When it comes to vaccines, Alexandra Stewart, assistant research professor at the George Washington University School of Public Health and Health Services, said the health reform law could go far in promoting vaccination. For example, health insurance plans offered via the new state health insurance exchanges will be required to cover — with no cost sharing — all vaccines recommended by the national Advisory Committee on Immunization Practices. Also, states that decide to offer such recommended vaccines via their Medicaid programs will be eligible for a boost in federal Medicaid matching funds, Stewart said.
The health reform-related vaccine provisions could help fill woeful (and frankly, short-sighted) state funding gaps. For instance, Stewart noted, Alaska has eliminated funds for adult vaccines; California cut $18 million from its vaccine program; North Carolina withdrew all funding from its universal childhood vaccine program; and in Indiana, county health departments are prohibited from administering government-purchased vaccines to children who have insurance. But with the promise of health reform far from a sure thing, the gains and successes the U.S. has achieved in vaccination rates could be in trouble.
In the field of HIV/AIDS prevention and care, health reform presents the same kind of nervous hope. The law has the potential to reduce barriers to HIV screening, will expand access to health care and treatments, and eliminate discriminatory insurance practices against people living with HIV, said Christopher Brown, assistant commissioner of the STI/HIV Division with the Chicago Department of Public Health. However, health reform should not be viewed as a replacement for the national Ryan White program, which provides assistance to people with HIV who don't have sufficient insurance or financial resources. Ryan White offers a number of needed services that health reform will not, such as medical transportation, emergency financial assistance and housing, psychosocial support and early intervention services, Brown said. Luckily, Brown said he is "seeing support from the highest level of government" that the Ryan White program isn't going away.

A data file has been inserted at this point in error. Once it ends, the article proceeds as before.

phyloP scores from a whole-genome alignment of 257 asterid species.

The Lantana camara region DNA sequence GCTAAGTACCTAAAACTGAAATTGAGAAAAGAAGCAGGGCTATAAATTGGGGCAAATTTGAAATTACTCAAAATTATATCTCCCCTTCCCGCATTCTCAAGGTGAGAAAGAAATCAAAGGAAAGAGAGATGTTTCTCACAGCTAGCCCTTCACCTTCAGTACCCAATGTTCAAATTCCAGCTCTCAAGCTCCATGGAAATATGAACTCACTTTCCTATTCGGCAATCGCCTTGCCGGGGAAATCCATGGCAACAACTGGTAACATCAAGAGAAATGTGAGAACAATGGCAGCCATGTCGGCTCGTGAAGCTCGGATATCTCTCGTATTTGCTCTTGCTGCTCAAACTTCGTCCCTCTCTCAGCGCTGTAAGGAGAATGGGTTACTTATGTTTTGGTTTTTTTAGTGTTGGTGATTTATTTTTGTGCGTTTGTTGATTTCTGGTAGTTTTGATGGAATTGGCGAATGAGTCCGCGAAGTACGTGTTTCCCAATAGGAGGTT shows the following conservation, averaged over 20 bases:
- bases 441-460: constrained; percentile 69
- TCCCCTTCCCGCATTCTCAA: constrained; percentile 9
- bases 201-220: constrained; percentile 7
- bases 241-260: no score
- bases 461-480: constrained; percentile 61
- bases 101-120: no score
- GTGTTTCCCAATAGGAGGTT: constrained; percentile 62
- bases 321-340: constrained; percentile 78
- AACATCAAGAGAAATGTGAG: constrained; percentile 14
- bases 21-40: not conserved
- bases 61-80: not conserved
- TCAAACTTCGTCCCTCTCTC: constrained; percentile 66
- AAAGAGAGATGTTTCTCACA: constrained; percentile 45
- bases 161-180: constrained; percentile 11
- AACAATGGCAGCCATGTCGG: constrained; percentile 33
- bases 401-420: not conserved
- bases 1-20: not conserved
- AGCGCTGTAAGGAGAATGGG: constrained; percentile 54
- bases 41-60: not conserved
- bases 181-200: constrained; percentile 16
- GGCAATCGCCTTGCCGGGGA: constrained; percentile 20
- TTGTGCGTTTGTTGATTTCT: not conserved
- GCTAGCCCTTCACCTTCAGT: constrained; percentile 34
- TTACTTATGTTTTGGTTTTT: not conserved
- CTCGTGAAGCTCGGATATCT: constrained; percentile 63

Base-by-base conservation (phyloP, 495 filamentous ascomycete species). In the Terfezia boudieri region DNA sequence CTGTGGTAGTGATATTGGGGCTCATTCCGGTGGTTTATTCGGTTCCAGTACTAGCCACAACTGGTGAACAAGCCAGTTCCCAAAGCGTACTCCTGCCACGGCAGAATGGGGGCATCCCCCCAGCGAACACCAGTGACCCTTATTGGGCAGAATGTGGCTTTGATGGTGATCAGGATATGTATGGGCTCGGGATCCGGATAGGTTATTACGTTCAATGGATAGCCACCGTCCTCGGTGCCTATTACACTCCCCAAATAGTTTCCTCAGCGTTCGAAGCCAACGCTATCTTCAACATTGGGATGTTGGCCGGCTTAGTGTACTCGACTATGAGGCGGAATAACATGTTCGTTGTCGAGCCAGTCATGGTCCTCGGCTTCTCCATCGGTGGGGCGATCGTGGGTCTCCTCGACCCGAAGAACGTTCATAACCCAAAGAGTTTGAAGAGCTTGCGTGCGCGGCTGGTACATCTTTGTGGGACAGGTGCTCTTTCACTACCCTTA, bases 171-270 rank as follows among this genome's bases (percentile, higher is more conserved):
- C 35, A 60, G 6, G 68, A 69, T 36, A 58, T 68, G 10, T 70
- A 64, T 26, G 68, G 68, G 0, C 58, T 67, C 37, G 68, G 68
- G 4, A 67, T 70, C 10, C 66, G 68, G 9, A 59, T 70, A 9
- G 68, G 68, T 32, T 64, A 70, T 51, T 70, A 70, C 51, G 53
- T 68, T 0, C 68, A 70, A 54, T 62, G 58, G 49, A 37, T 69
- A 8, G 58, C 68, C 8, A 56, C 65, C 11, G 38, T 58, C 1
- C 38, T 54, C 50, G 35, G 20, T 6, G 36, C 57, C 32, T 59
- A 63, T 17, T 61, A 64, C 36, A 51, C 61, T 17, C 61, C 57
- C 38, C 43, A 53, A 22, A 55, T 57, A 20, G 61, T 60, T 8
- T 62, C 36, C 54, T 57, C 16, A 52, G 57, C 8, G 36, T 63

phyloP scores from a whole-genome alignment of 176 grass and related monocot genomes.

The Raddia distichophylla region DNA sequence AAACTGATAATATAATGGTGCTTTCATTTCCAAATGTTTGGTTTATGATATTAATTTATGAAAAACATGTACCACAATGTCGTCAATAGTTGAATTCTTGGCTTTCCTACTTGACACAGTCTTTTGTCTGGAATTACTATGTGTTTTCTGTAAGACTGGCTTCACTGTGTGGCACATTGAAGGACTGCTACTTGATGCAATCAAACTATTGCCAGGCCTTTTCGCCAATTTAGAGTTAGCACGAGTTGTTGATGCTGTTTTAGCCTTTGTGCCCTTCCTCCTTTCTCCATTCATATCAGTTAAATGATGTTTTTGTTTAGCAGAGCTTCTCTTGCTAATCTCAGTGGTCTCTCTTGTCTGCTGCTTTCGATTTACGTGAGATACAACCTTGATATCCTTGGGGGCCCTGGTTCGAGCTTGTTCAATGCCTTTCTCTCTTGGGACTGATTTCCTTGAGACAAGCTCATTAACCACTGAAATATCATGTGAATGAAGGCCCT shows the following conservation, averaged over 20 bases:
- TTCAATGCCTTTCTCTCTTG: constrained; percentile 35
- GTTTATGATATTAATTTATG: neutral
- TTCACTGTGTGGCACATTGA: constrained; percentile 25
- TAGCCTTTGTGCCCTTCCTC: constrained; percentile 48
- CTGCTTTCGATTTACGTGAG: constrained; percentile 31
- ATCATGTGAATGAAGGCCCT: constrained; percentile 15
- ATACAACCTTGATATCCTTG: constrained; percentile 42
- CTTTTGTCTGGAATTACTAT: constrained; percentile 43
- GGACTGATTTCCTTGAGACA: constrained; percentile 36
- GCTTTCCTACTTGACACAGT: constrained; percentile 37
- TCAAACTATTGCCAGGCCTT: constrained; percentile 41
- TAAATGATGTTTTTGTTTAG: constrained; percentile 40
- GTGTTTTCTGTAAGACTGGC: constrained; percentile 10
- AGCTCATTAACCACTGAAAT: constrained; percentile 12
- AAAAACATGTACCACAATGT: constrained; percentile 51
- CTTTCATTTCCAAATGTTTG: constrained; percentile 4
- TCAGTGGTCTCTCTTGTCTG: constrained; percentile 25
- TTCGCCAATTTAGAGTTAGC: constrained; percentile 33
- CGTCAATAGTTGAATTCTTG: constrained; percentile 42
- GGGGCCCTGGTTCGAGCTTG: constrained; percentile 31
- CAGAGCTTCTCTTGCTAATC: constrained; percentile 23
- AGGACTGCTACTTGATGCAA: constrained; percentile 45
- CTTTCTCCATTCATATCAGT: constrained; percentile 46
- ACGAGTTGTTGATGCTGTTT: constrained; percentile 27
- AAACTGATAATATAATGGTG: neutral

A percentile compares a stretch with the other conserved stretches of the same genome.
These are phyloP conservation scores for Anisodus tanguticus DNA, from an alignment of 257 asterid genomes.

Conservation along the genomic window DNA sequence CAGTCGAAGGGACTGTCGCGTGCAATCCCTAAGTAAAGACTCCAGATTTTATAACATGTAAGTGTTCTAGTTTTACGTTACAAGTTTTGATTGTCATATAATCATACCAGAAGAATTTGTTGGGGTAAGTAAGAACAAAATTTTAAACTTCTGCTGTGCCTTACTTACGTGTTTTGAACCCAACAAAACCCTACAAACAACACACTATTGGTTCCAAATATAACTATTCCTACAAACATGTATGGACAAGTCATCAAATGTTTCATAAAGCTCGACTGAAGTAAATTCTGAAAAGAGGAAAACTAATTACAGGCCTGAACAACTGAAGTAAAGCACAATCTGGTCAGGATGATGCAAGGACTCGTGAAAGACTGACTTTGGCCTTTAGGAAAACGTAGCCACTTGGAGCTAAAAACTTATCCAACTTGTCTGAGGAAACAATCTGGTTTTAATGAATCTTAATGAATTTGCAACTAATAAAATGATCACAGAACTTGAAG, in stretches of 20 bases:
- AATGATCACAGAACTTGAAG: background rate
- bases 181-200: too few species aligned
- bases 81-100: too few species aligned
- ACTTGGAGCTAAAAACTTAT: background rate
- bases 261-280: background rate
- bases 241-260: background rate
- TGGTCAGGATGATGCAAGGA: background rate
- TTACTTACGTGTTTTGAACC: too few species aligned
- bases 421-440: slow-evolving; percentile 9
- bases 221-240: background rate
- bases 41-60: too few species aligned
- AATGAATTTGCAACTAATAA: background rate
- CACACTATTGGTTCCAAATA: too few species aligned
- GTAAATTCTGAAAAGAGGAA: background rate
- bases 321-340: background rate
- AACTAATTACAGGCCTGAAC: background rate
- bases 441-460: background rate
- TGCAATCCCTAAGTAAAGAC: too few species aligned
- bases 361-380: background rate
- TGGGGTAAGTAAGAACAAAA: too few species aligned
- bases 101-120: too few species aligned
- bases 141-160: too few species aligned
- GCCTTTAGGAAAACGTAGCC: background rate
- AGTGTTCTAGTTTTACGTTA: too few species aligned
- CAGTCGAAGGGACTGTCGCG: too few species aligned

Unfortunately, it's unclear what health reform will do for the "silent epidemic" of sexually transmitted diseases, said Gail Bolan, director of CDC's Division of Sexually Transmitted Disease Prevention. Bolan first gave a little background: the annual cost of STDs in the nation is $17 billion (whoa!) and rates of some STDs are actually on the rise, such as chlamydia and syphilis. The provisions of health reform could boost the work against STD infection via expansion of Medicaid eligibility, new technologies and investments in community health centers, which often serve as primary care providers for populations at particular risk for STDs, Bolan said. But having insurance doesn't always mean access and safety net services will still be needed to reach all those at risk, she noted, adding that in 2008–2009, 69 percent of state and local STD programs experienced funding cuts. Bolan called on public health folks to remain committed to assessing the quality and effectiveness of STD programs going forward, Bolan said.
"We have to be able to answer the 'so what' questions," she told session attendees, as in, if this program goes away, then so what?
What do you think, readers? Are you worried that health reform will threaten the survival of important public health programs? Let us know in the comments section!